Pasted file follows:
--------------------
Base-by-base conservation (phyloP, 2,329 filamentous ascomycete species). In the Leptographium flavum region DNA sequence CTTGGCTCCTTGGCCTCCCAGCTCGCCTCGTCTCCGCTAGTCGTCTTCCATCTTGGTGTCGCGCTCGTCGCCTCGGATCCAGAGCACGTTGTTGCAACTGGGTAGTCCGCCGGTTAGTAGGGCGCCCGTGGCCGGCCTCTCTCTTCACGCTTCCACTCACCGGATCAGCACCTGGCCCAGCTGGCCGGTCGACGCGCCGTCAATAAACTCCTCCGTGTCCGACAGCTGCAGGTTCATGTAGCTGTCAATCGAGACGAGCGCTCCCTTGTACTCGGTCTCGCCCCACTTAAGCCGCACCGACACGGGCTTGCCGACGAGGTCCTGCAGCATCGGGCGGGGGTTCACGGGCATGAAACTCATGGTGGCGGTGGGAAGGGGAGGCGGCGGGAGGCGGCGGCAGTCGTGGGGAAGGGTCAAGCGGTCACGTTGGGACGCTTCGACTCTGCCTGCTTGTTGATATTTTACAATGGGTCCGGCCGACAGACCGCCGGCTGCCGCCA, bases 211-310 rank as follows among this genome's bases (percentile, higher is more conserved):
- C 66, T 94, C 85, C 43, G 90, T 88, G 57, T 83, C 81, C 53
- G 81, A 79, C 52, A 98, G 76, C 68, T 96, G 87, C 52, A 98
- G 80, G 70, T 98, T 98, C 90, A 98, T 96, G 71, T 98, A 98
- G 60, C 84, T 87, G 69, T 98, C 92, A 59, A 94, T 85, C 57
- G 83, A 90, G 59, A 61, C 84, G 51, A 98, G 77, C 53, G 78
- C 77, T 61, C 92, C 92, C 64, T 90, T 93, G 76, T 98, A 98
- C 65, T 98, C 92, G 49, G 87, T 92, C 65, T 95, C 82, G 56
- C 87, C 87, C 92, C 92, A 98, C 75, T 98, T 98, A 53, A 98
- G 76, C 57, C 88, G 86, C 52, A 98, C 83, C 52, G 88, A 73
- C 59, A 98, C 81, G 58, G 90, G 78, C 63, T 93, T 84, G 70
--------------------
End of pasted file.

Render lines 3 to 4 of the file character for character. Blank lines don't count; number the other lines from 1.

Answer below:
- G 81, A 79, C 52, A 98, G 76, C 68, T 96, G 87, C 52, A 98
- G 80, G 70, T 98, T 98, C 90, A 98, T 96, G 71, T 98, A 98